to the connecting interlude between the stanzas, with the two
descending arpeggios on upbeats and the next connecting
measure. This second measure is changed at the end (where
the voice had entered on its upbeat) to continue the F-major
harmony and rise higher. A third measure is added continuing
the bass/off-beat pattern, rising to held chords in both hands.
1:29--END OF SONG [31 mm.]
7. Schön war, das ich dir weihte (Fair Was My Gift to
You). Text by Georg Friedrich Daumer, after a Turkish
source. Einfach (Simply). Expanded ternary form with
developmental middle section (AA’BA”). F MINOR, 4/4 time
(Middle key D minor, low key C-sharp minor).
Schön war, das ich dir weihte,
das goldene Geschmeide,
süß war der Laute Ton,
die ich dir auserlesen;
das Herze, das sie beide
darbrachte, wert gewesen
wär’s, zu empfangen einen bessern Lohn.
0:00 [m. 1]--Lines 1-2 (A). After a measure of
semi-detached off-beat syncopation on the “dominant” note C from
the piano, the voice droops down on the first two words. The
piano doubles this in the right hand, harmonizing in thirds.
After pausing, the voice continues with an upward motion and then
a downward plunge on the rest of the line, the piano harmonizing
the upward motion in sixths and the downward in thirds as the
syncopated C continues in the left hand. The phrase
continues for the second line with another descent, then stretches
out the last word to a full cadence. The doubling now
includes fourths, and the syncopation moves down to F and
B-flat. It then outlines an F-minor chord in a bare bridge.
0:18 [m. 6]--Lines 3-4 (A’). The bridge after
the cadence takes the place of the earlier introduction. The
setting and declamation of these lines is like the first two,
except for the single syllable on “Ton” replacing the two on
“weihte.” The last note of that descent is left to the
piano. The piano accompaniment itself is brought down to a
lower octave, and the syncopated left hand moves away from C
sooner. The sixth degree (D-flat) is also added to the low
syncopation. The right hand adds a new imitation of the
descent from “die ich dir” under “auserlesen” for a more
continuous piano descent. The bridge adds bass notes yet
another octave lower. (The middle and low editions invert
the piano harmonies in the line 4 descent.)
0:34 [m. 10]--Lines 5-6 (B). Brahms runs these
lines together, following the poem’s enjambments, pausing at the
commas rather than the actual line breaks. Beginning with an
upbeat on “das,” the music makes a striking harmonic shift to
D-flat major, a third below the home key. The setting of
line 5 closely resembles lines 1 and 3, but in the brighter new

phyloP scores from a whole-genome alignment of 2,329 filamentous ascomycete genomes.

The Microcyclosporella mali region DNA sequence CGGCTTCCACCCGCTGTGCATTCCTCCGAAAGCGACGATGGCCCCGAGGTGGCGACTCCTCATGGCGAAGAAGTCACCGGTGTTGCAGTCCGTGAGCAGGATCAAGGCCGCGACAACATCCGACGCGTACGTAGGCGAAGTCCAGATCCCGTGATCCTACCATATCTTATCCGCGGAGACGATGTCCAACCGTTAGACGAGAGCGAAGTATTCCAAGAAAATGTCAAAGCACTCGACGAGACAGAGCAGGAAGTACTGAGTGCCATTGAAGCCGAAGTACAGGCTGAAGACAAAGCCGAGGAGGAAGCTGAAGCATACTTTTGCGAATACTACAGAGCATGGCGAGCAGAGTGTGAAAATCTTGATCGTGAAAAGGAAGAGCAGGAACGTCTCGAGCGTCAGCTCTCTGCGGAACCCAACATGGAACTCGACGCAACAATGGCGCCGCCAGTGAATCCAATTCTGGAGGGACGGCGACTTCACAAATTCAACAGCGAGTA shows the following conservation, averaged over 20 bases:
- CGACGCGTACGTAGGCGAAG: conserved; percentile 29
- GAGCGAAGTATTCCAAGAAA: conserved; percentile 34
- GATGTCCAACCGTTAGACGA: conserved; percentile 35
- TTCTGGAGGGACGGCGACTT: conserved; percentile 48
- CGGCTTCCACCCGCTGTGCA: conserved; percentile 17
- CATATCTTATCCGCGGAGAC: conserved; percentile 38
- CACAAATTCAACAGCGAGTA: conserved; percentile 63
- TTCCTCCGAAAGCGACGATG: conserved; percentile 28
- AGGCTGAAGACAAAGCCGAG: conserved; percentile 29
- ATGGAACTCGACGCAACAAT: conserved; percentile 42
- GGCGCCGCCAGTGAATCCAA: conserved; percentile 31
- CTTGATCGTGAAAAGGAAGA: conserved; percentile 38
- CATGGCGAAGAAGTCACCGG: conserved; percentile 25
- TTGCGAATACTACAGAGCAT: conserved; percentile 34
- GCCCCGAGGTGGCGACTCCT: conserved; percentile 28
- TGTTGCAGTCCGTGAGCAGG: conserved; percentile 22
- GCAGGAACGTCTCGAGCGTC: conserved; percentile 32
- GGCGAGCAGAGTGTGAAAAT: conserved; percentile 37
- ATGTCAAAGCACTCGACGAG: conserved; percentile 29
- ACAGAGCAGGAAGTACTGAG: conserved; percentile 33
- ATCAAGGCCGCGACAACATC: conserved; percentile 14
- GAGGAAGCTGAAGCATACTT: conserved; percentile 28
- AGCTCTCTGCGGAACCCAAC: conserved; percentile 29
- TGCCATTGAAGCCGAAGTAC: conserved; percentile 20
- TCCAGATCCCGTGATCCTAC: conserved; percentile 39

major key. The syncopations hold on a low A-flat, with added
bass notes beneath. But then the beginning of line 6 follows
directly and unexpectedly without a pause, with a near echo on the
word “darbrachte.” The voice turns to minor (still based on
D-flat) to complete the line in anguished descending long-short
rhythms supported by low piano chords that abandon the vocal
0:46 [m. 13]--Line 7, first statement (B,
continued). The first word “wär’s” follows grammatically
directly after the end of line 6. Brahms observes this,
placing it on a downbeat and a longer note to separate it from the
rest of the line. The syncopation has moved, but then it
finally stops under the continuation of this first statement of
the final line. The minor flavor turns quickly back to major
(still on D-flat) with a soaring line on “empfangen” over low
piano harmonies. The line concludes with short
downward-arching figures in two-note groups, the piano adding its
own low-range rising two-note groups, and the volume building to a
climax. The last word “Lohn” sweeps down, diverting from a
full D-flat arrival as the syncopation returns.
1:02 [m. 17]--Transition. After the piano reaches
upward, the last words of line 6, “wert gewesen,” are given two
sequential statements to lead back to the home key and the opening
material. The two statements are descents, with the second
one a step higher and adding an upward turn at the end as a
lead-in. The slow bass notes rise chromatically, and the
syncopation rises from A-flat to B-flat to C. Under the two
statements, the right hand fully harmonizes its doubling with
figures based on the short rising motion heard in lines 1, 3, and
5. The volume builds strongly with the second statement on
the approach to the return.
1:09 [m. 19]--Line 7, second statement (A”).
The buildup flows directly into a final statement of line 7.
It uses the same music as the statements of lines 1-2 and lines
3-4, with the piano alone taking the descent originally heard at
the beginning of lines 2 and 4, as there are fewer words to
set. The volume is now forte, in strong contrast to
the opening. The piano harmonies are changed, adding a new
contrary motion in the left hand against the rising vocal
figure. The left-hand syncopation moves down in harmonic
thirds in the second measure. The forte outburst
quickly wanes. The piano pauses as the voice begins “einen
bessern Lohn,” then plays block chords leading into the cadence.
1:22 [m. 22]-- Postlude. With the bitter minor-key
vocal cadence, the piano bass resumes the syncopation. The
right hand, after an initial downward leap, plays the familiar
descending motion in thirds. The syncopation stops again,
and the descending motion is played at a higher level in sixths
over left-hand chords that reiterate the cadence music from “einen
bessern Lohn.” After its second descent, the right hand
joins the cadence music, three times echoing the left hand after
the beat before the final bass octave.
1:40--END OF SONG [24 mm.]
END OF SET